Sarah Palin spun the applause meter at the 2008 Republican National Convention when she quoted Ronald Reagan:
"You and I are going to spend our sunset years telling our children, and our children's children, what it once was like in America when men were free."
One wonders what the meter would have read if Palin pointed out that Reagan said those words to warn against the freedom-hating menace of Medicare.
Let's imagine "our sunset years" without Medicare.
The other day, President Obama told fellow Democrats they are on the "right side of history" with the Affordable Care Act.
Looking back to Reagan's "sunset" line, within history's scope, how wrong could one be? And today?
Before adjourning for a month, the U.S. House affirmed its status as American history's most ineffectual legislative body when it voted for the 40th time to abolish or gut the Affordable Care Act.
Fear this, America: On Jan. 1, the most important consumer protections in U.S. health-care history will become law.
No longer will insurers be able to discriminate against people because of pre-existing conditions, where they work, or what their genders are.
Most importantly, hospital bill payers won't be paying for services for so many uninsured Americans, as health insurance will not only be the right it always should have been, but will be an obligation. It will be duly subsidized, understand, because health-care dollars are better spent on the front end, the preventive end, than at the dying end, and in the emergency room.
Let's hear it from the "anti-freeloader" chorus for this, folks — the "no free lunch" crowd, the "boot straps" crowd. Why exactly would this crowd have been stubbornly protective of the status quo, which includes the highest cost of health care in the civilized world, in large part because of the uninsured showing up at the ER, driving up everyone's hospital bills and insurance premiums?
The effort to repeal "Obamacare" flies in the face of the positive indicators already developing around it.
Consider the recent projection from the Social Security and Medicare Board of Trustees that lower costs have extended the life span of the Medicare trust fund. The Affordable Care Act is credited in part for already holding down the cost of Medicare Advantage.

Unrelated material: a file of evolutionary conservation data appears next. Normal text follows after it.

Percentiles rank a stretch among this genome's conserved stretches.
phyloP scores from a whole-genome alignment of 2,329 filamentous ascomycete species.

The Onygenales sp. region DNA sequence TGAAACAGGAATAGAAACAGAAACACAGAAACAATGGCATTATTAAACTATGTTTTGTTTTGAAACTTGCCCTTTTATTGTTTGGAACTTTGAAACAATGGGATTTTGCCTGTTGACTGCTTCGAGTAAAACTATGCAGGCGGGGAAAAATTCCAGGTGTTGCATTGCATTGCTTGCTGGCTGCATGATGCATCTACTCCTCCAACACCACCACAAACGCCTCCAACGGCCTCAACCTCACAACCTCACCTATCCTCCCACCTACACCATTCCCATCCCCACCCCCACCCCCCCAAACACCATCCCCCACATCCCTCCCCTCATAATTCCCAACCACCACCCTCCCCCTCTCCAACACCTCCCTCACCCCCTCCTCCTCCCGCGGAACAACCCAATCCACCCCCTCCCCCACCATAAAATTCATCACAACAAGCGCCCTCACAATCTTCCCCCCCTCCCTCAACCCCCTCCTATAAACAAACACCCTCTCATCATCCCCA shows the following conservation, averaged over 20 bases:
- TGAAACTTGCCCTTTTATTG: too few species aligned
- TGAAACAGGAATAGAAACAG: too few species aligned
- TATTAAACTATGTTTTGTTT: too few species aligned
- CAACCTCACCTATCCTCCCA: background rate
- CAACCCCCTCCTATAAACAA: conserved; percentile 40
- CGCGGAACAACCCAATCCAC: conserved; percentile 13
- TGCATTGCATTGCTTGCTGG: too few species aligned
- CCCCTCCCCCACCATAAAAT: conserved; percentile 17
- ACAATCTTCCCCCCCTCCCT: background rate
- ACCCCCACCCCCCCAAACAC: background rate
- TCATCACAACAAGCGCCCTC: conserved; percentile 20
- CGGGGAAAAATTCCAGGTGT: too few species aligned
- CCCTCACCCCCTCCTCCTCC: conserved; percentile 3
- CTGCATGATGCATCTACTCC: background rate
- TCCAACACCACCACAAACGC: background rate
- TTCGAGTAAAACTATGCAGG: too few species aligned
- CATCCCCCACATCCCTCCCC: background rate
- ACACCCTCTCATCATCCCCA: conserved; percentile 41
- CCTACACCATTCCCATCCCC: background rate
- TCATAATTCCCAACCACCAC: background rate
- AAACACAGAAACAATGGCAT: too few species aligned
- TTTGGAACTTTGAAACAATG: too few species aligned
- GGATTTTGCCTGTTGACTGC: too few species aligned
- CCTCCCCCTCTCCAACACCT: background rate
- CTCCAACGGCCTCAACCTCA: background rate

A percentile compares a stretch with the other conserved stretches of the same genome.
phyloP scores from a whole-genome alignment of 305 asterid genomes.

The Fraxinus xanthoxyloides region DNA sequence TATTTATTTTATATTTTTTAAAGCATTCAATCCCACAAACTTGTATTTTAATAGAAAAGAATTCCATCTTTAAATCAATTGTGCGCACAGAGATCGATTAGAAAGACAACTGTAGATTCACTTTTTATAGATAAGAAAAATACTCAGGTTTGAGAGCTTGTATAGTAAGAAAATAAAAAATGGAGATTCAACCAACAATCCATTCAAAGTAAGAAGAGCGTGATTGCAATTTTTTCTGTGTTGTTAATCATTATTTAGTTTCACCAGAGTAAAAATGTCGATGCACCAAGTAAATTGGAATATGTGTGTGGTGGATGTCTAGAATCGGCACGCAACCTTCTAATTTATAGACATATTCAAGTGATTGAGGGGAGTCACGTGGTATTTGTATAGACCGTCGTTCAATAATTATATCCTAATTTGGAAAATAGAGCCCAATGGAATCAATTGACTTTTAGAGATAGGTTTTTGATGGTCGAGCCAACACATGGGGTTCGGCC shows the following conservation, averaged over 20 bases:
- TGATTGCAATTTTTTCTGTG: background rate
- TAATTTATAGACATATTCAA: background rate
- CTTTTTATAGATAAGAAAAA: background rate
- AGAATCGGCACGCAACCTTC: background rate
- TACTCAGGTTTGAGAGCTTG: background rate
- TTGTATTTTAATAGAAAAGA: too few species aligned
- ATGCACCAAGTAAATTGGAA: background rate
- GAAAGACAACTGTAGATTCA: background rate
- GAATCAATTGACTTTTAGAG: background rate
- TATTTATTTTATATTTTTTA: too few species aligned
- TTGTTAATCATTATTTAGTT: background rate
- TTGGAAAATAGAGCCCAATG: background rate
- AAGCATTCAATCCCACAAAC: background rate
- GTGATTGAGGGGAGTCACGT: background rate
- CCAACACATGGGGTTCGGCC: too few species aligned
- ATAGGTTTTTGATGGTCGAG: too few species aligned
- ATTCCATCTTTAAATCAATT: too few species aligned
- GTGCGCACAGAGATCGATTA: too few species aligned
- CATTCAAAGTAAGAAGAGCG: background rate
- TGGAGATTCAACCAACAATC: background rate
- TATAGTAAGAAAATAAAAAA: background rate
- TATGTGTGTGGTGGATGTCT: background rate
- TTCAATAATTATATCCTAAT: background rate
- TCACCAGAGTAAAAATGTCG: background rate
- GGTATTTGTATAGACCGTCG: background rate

Consider this eat-my-words admission by Obamacare critic and Forbes columnist Rick Ungar about rates submitted by insurers under California's new health exchanges, "I was indeed shocked by the proposed premium rates . . . far lower than what I expected."
What about the now-delayed employer mandate, portrayed as a costly job-killing cataclysm in the making? An Urban Institute study finds "the law leaves large businesses' costs per person largely untouched and reduces them for small businesses."
In The New Republic, Noam Scheiber comments on the panic besetting tea party devotees as the benefits and protections of the Affordable Care Act kick in and present themselves on the horizon.
"If you want to appreciate how truly incorrigible conservatives are on the subject," he writes, "I recommend watching them grapple with the early news about Obamacare implementation, which has suggested the program could work better than anticipated.
"It's a bit like watching a speculator learn he's bet his life savings on a failing company — which is to say, chock full of denial and elaborate self-delusion."
Back to that memorable Reagan line warning about government taking a new role in health care: As we all know, Medicare sucked the freedom right out of our lungs, making America weak and unwilling, with its leeching seniors and workers expecting something for nothing.
Oh, wait. That hasn't happened. This is a great country, and when it covers millions more of us against health catastrophe, it will be greater.
Longtime Texas newspaperman John Young lives in Colorado. Email: email@example.com.